Pssst! Beer is good…pass it on.

This week has seen the American leg of the Beer Bloggers Conference in Indianapolis, Indiana.  I have kept an eye on proceedings from afar and wouldn’t be commenting on a conference I didn’t attend if it wasn’t for Twitter.  The quote that prompted me to write this post is second hand so may have been paraphrased, but I trust the source as it’s the conference organisers Twitter account @BeerBloggers.  The quote is attributed to Brewing author and key note speaker Randy Mosher:

…there is more to beer writing than just RT’s [retweets]… – Randy Mosher

I imagine this was just a small observation that he shared in relation to a more significant talking point, but this was brought to my attention by a friend in the UK who levelled it at me through Twitter, ironically through a retweet (RT).

Anyway, the reason this friend sent it to me was to poke fun at my penchant for a RT.  I’m on the road to recovery now, but a few months back I hit the RTs hard and lost a few weeks of my life.  During those dark days I was hiding RTs around the house, RT’ing before breakfast and RT’ing alone.  I’m not proud of my actions, but have acknowledged my problem and started the healing process.  I can still send the occasional RT without relapsing, but I don’t enjoy the buzz as much as I used to.

This is my blog. There are many like it, but this one is mine. My blog is not my best friend. It is not my life. I must master my life before I master it. – Me. (an excerpt from my unpublished works: ‘The Blogger’s Creed’)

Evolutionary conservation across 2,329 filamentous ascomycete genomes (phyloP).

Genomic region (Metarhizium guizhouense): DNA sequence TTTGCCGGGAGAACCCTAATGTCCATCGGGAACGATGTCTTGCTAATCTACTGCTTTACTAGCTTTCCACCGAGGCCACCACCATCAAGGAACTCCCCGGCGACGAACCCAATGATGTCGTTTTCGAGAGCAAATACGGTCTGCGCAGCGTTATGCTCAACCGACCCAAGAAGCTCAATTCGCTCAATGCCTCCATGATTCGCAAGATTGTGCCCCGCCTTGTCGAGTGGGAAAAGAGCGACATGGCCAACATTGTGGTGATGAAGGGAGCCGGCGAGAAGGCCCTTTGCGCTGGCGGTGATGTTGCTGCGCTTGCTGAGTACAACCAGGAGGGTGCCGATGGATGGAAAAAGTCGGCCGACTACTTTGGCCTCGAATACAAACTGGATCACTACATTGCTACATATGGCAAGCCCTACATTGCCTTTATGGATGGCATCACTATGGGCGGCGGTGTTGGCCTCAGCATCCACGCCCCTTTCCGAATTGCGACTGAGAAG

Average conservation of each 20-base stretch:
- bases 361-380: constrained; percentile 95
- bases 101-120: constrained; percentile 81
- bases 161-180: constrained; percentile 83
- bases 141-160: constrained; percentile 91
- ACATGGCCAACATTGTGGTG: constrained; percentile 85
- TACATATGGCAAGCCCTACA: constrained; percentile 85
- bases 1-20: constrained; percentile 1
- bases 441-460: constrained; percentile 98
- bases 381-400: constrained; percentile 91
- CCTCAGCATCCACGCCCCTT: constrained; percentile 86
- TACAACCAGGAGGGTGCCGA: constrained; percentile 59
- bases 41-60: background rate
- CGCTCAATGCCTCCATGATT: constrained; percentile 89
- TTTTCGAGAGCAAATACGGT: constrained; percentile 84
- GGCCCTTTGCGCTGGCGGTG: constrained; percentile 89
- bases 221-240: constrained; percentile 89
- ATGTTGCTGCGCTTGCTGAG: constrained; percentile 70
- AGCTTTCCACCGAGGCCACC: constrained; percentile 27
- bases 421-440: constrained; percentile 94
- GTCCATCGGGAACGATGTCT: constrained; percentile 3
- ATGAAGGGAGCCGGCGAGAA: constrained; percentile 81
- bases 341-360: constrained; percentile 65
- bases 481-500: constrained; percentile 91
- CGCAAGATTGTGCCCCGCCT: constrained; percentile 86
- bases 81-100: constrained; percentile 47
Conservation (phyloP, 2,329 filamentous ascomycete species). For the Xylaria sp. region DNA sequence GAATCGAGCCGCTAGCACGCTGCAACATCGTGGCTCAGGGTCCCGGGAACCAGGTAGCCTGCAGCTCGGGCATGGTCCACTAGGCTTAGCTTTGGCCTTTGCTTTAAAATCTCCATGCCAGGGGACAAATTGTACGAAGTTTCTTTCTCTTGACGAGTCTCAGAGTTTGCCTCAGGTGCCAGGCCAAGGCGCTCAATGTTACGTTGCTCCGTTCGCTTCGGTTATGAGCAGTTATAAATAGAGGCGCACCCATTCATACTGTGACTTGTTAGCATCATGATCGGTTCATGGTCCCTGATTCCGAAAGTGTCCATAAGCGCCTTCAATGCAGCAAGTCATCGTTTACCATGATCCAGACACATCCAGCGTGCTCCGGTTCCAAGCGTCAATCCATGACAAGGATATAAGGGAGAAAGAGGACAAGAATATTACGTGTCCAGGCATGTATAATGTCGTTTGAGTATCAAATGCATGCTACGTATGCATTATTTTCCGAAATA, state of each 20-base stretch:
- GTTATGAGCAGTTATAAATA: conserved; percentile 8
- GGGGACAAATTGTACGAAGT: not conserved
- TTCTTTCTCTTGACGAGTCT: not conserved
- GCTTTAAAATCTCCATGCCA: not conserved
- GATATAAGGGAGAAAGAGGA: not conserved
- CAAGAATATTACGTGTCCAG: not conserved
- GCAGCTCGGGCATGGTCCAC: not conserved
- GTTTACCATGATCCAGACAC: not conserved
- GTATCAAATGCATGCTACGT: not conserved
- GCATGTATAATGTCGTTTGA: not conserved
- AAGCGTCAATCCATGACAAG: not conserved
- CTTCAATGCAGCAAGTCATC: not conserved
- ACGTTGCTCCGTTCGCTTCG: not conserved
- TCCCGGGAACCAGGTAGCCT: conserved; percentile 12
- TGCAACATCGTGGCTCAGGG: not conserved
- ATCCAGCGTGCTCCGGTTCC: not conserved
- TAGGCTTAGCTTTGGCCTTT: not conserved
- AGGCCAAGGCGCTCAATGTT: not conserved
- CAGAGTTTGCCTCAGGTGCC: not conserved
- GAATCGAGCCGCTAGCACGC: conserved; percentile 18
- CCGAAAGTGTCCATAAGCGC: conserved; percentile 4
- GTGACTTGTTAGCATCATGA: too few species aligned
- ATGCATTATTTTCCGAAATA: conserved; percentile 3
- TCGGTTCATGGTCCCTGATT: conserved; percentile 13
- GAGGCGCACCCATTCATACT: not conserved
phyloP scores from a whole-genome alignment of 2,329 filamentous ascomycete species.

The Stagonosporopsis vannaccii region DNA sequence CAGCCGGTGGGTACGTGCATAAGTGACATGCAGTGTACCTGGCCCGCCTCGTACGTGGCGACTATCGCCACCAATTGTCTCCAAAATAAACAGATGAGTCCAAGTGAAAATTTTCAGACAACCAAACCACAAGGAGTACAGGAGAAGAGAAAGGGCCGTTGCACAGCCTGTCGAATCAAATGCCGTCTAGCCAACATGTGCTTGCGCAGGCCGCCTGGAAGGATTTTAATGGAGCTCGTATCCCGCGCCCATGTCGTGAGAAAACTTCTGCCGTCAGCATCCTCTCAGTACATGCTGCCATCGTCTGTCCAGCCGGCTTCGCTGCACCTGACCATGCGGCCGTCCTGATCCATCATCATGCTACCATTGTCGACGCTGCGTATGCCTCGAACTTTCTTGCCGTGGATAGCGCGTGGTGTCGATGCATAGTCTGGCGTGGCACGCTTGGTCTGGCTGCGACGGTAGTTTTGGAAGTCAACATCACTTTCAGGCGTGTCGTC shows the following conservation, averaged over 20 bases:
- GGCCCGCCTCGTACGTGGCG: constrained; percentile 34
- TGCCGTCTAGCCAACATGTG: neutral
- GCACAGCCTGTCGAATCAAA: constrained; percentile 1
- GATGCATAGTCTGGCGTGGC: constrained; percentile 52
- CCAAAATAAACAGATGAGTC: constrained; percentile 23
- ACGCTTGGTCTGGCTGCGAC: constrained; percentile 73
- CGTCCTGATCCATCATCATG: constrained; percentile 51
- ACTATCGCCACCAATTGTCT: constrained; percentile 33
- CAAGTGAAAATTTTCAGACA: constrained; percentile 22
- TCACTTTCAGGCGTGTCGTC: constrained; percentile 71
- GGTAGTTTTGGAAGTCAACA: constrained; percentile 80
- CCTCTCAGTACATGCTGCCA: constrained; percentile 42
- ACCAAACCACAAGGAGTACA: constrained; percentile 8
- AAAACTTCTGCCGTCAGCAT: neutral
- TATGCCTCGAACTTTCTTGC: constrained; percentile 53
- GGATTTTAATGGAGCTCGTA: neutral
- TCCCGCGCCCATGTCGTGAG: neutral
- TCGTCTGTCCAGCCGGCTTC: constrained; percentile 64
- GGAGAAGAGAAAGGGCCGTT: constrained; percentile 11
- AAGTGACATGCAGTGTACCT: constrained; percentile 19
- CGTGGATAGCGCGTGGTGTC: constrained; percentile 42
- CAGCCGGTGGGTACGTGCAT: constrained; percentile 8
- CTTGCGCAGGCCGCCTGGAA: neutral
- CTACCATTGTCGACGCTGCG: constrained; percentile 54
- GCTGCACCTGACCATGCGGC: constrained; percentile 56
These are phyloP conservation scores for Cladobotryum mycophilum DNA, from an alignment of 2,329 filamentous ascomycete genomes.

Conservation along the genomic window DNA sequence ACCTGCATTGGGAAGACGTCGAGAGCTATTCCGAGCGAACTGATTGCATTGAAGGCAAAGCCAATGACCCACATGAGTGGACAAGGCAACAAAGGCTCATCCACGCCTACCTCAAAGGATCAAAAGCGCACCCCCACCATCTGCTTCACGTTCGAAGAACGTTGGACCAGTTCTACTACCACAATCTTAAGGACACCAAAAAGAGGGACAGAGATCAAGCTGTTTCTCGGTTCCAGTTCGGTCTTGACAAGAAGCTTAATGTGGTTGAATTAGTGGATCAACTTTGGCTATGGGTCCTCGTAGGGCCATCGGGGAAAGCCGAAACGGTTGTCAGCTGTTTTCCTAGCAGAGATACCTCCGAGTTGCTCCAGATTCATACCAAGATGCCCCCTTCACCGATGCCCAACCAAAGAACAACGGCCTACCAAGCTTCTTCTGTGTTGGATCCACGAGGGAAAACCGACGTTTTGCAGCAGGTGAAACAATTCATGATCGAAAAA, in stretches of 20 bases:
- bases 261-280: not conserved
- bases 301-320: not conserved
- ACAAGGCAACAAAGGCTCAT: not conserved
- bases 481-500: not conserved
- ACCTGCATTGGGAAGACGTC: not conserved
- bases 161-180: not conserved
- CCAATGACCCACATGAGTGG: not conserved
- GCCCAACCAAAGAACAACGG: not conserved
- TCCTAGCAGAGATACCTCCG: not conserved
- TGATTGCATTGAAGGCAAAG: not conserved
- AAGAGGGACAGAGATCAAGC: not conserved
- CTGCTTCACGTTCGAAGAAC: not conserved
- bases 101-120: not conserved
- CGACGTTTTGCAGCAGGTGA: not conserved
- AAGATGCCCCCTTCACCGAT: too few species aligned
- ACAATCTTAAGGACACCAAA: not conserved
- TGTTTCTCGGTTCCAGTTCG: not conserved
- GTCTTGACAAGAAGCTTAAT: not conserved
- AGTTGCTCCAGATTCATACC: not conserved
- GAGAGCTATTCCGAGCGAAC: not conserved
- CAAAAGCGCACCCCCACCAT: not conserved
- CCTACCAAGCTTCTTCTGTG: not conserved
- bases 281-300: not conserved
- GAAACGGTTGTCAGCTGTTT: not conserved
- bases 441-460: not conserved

I agree with what Randy said, but I think it’s worth breaking it down a little further.

A beer writer may be a civilian or an industry blogger or a journalist.

Their readership maybe 1 or 1,000,000.

Their motivations for being a beer writer will vary.

They may write for themselves, or they may write with others in mind.

They may or may not wish or need to promote their writing.

They may run with a pack of like-minded writers, they may be a renegade.

In essence, writing and committing your words to a public domain is self promotion.  A writer may not like this notion and dissociate themselves from it, but it is an inevitable part of writing.

One way of actively promoting your writing is to blog it, to take this a step further a blogger can create accounts with as many social media applications as they like and promote their work through links to their blog site.  Randy singles out Twitter, most likely because it is the weapon of choice for most beer bloggers, and if you aren’t already in the know, retweeting is a way of sharing a tweet with all of the people who follow your Twitter account.

Some bloggers will publish a link to their blog via one tweet and then leave it there.  Some will send a tweet-a-day for a couple of days after publishing a new blog post, and so on.  Everyone is different.  Some Twitter users also use their Twitter account to promote other bloggers writings, sharing thoughts on beer and the industry with as many people as they can reach.  There is a risk that farflung readers may be reading your words out of context, local musings retweeted to a global audience doesn’t always translate.